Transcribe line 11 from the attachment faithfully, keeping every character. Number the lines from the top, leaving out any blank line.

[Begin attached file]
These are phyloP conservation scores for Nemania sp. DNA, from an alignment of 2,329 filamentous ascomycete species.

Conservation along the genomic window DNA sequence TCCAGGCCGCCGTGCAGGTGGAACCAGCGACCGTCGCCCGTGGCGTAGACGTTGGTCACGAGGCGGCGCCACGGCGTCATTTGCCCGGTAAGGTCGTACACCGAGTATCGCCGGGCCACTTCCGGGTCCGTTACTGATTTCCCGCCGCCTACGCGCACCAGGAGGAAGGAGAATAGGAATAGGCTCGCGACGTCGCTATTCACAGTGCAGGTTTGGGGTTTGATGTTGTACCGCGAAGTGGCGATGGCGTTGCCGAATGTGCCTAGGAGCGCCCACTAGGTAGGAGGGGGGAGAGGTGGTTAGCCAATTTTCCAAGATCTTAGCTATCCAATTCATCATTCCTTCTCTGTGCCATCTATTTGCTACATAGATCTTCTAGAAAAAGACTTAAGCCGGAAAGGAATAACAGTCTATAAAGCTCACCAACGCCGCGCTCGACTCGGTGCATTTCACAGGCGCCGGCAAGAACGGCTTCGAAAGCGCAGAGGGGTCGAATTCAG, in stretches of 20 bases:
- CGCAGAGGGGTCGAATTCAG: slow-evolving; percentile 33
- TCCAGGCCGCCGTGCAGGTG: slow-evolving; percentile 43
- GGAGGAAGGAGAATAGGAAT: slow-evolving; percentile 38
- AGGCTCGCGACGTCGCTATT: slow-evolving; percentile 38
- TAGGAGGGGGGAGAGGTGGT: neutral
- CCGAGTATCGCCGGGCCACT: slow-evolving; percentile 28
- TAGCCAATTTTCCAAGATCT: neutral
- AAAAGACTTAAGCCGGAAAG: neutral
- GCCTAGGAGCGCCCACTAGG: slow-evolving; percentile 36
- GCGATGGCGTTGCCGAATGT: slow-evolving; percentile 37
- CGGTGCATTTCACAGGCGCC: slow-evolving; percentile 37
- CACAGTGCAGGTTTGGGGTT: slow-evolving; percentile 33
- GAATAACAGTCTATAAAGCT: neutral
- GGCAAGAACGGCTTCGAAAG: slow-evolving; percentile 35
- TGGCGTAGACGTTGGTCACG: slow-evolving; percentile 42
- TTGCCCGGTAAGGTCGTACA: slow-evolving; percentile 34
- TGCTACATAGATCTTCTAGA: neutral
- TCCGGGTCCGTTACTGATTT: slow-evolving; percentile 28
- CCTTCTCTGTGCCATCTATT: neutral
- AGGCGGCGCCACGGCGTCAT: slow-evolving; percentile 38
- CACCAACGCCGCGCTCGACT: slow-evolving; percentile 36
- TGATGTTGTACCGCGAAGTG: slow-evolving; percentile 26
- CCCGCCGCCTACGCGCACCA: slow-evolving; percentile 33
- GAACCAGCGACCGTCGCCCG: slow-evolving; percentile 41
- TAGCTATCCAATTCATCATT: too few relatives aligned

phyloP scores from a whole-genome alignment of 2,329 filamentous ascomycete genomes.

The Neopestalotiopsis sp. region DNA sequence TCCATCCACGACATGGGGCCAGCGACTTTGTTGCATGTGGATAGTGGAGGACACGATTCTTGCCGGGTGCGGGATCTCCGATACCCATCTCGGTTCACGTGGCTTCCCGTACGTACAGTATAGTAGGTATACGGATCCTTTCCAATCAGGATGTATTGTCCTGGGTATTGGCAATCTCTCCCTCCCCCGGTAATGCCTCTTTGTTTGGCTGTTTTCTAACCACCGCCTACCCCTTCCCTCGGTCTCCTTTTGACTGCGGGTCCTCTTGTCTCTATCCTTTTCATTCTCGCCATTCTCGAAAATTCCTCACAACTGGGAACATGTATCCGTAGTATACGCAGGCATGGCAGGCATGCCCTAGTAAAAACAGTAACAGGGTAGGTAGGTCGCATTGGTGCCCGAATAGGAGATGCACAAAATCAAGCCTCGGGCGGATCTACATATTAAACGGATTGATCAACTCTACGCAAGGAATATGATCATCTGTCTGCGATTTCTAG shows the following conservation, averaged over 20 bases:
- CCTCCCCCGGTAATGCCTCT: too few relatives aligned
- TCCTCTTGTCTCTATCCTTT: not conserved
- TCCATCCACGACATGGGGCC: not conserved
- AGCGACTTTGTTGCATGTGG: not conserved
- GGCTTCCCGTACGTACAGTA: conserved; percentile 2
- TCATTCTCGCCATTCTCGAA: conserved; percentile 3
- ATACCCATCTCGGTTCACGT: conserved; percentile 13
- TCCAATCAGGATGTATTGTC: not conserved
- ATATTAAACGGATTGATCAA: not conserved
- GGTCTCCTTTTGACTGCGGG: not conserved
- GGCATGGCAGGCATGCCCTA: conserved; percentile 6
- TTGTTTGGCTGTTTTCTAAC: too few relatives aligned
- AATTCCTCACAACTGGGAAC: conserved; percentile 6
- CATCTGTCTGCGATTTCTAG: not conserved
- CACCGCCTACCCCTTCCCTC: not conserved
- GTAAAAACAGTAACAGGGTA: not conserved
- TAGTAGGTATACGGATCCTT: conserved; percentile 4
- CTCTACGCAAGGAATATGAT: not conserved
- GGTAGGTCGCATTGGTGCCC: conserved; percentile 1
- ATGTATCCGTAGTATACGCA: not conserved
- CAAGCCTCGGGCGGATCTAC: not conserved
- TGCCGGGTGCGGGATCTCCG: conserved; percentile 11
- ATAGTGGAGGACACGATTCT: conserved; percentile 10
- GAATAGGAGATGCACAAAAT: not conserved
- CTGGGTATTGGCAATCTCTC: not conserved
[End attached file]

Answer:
- GCCTAGGAGCGCCCACTAGG: slow-evolving; percentile 36